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Penalty shot

A penalty shot is a play used in several sports whereby a goal is attempted during untimed play. Penalty shots are sometimes grouped into the larger penalty shootout used to decide games in several sports.



A penalty shot in bandy

A penalty shot is awarded to the fouled team in bandy, following a foul usually punishable by a free-shot but that has occurred within their opponent's penalty area.

The situations when a penalty shot is to be made is stated in Rule 14 of the Bandy Playing Rules published by the Federation of International Bandy. The execution of a penalty shot is regulated in Rule 15.[1]

If a match is at a draw at full time, a penalty shot competition can be arranged in order to determine a winning team, either after an extension of the match which still is at a draw or instead of an extension. This is regulated in Rule 16.[1]

Ice hockeyEdit

In ice hockey, a penalty shot is awarded to a player in a good shooting position denied a chance at a goal by the foul of an opponent. All players are required to leave the ice rink as the player who got fouled faces off solely against the goaltender of the opposite team. The puck is placed at the center of the ice rink as the player has twenty seconds to retrieve the puck and attempt to score a goal against the goaltender. The penalty shot ends as soon as the puck either crosses the goal line, is blocked by the goaltender, stops moving, moves in the opposite direction of the goal line, or if the shooter loses possession of the puck.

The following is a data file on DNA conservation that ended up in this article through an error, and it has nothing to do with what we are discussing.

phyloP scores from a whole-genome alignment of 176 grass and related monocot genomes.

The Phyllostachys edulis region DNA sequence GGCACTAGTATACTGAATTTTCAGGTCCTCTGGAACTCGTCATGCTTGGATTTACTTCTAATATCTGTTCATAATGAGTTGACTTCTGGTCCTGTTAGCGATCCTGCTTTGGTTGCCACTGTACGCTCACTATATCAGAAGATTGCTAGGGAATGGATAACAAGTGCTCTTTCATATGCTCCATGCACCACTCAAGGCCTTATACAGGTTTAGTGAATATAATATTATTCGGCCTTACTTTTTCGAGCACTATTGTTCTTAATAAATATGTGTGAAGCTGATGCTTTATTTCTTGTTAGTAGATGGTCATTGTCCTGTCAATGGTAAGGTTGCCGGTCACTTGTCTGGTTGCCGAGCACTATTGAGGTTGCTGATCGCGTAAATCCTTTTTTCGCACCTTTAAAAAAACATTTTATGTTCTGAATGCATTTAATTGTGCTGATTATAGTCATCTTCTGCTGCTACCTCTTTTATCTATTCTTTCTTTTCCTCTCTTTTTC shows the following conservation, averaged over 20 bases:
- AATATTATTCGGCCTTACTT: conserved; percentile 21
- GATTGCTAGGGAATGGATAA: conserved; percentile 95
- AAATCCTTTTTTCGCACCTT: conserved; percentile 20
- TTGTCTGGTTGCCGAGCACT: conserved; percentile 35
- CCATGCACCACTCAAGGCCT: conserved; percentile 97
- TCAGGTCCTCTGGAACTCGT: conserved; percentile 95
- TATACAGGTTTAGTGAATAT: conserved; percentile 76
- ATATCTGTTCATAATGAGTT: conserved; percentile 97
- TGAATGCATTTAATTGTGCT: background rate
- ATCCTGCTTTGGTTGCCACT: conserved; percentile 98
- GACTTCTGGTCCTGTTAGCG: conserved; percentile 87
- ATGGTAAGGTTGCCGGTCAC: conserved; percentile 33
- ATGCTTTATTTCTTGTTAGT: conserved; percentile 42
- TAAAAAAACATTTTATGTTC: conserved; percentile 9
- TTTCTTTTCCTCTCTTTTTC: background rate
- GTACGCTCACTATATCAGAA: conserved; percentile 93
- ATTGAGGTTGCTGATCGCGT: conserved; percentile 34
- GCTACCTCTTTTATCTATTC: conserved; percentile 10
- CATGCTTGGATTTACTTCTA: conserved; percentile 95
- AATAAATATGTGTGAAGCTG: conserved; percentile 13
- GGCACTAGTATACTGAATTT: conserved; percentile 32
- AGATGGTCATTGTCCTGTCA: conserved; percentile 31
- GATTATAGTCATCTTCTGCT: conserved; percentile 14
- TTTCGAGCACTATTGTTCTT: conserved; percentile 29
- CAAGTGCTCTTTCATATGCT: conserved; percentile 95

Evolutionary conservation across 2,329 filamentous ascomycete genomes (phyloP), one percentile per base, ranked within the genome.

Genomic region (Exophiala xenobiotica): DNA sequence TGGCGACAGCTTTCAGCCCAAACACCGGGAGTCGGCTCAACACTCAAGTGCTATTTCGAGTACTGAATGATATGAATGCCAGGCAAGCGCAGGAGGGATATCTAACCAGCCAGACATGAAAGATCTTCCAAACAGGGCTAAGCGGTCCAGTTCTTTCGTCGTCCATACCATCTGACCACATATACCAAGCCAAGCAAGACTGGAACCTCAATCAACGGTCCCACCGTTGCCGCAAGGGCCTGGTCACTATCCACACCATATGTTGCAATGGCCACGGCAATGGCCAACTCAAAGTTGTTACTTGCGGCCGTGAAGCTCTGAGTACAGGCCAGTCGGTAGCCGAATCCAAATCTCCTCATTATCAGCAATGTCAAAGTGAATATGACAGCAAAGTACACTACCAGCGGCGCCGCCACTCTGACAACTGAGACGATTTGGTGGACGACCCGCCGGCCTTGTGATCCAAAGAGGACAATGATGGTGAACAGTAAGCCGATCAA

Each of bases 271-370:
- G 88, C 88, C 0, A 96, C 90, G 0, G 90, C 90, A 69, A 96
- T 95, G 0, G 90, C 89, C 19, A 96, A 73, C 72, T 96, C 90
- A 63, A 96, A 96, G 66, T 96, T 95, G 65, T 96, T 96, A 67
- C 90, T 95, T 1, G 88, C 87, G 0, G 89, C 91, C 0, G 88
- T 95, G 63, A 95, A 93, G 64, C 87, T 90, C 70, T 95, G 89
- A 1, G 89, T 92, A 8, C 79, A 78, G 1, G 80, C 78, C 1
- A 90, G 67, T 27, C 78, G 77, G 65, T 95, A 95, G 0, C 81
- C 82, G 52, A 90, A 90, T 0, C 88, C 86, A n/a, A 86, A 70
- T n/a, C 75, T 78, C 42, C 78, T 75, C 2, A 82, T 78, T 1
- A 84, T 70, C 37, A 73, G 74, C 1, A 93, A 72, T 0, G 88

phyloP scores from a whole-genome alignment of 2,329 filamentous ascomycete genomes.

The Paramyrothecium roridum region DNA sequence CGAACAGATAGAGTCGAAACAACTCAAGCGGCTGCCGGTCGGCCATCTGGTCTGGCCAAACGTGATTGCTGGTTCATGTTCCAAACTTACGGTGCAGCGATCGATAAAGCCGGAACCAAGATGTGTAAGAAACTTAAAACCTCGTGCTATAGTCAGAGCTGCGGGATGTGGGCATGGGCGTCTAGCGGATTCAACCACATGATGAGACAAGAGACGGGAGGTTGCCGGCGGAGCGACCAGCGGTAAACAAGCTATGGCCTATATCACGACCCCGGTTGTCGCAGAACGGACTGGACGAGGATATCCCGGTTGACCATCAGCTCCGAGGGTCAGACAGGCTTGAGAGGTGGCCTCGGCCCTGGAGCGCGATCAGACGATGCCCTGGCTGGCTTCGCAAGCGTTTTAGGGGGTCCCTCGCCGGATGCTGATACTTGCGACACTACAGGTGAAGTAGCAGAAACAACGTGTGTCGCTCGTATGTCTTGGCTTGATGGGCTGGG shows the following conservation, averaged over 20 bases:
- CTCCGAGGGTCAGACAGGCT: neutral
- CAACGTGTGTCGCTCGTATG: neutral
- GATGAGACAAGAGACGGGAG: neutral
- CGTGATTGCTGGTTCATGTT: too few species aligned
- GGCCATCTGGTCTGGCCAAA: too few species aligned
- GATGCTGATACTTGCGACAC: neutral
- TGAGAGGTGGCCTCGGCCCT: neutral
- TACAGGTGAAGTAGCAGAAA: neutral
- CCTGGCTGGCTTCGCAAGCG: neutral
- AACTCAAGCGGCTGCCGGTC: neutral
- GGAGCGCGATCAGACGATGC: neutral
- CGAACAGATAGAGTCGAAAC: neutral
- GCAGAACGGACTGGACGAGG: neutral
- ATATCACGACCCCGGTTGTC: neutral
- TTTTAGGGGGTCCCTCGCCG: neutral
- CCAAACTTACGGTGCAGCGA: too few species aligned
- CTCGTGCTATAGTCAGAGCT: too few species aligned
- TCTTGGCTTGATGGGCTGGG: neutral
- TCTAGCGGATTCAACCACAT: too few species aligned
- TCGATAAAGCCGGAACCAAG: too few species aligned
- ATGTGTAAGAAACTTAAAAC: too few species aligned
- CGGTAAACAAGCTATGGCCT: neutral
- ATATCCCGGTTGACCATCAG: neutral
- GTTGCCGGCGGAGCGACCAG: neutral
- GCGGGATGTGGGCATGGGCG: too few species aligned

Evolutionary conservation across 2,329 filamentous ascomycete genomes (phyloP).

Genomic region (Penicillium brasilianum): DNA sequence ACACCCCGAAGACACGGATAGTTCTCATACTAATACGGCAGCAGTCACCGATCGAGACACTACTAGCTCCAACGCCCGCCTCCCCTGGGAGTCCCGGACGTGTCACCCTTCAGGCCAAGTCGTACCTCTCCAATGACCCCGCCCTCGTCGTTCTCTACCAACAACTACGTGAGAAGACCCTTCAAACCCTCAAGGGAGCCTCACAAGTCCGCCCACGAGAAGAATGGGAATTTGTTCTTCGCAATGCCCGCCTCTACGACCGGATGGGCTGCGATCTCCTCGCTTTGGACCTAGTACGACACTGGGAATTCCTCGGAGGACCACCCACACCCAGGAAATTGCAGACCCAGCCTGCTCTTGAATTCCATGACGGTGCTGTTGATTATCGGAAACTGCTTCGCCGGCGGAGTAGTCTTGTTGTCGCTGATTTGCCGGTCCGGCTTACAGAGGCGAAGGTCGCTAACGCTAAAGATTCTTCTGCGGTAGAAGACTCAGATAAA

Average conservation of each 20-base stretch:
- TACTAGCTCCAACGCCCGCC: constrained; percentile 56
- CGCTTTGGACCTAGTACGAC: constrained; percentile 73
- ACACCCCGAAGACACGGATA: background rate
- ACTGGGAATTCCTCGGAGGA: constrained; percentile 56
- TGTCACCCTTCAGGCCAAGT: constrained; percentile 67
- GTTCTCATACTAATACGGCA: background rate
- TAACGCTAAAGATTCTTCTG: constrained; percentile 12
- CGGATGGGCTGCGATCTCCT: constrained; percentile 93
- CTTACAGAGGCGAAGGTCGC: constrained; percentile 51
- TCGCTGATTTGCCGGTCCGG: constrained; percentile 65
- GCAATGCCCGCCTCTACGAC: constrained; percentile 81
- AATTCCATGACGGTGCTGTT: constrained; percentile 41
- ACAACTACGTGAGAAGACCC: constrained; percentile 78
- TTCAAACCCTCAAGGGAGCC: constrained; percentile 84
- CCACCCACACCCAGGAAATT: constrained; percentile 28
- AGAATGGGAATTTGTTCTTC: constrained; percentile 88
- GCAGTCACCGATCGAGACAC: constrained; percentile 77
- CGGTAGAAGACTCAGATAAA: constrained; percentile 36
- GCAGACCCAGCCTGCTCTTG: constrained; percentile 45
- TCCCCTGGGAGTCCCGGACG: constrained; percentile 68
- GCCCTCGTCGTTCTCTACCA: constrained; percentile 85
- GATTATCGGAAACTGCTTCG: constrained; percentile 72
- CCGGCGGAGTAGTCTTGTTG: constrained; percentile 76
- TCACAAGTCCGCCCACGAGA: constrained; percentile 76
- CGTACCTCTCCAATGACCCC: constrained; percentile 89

Penalty shots are awarded.

Water poloEdit

A penalty shot or throw is awarded when a defender commits a major foul within the five meter area that prevents a likely goal.

Similar playsEdit

In association football, a penalty kick is awarded to the opponent when a direct-free-kick foul has been committed by a team within its own penalty area.

In Gaelic football, a penalty kink may be awarded if a defender commits a foul within the large rectangle enclosing the goal.

In field hockey, a penalty stroke or a penalty corner is awarded after a foul.

Free throws are the equivalent of the penalty shot in basketball; free throws are much more common than penalty shots in other sports, due to the much higher rate of scoring in that game.

Gridiron football does not have any sort of explicit equivalent to the penalty shot; scenarios where an illegal act deprived someone of a score are handled through the unfair act clause, which allows officials the right to assess any penalty they see fit, including awarding the score automatically.


  1. ^ a b "Bandy Playing Rules" (PDF). Federation of International Bandy. 1 September 2011. Retrieved 7 April 2014.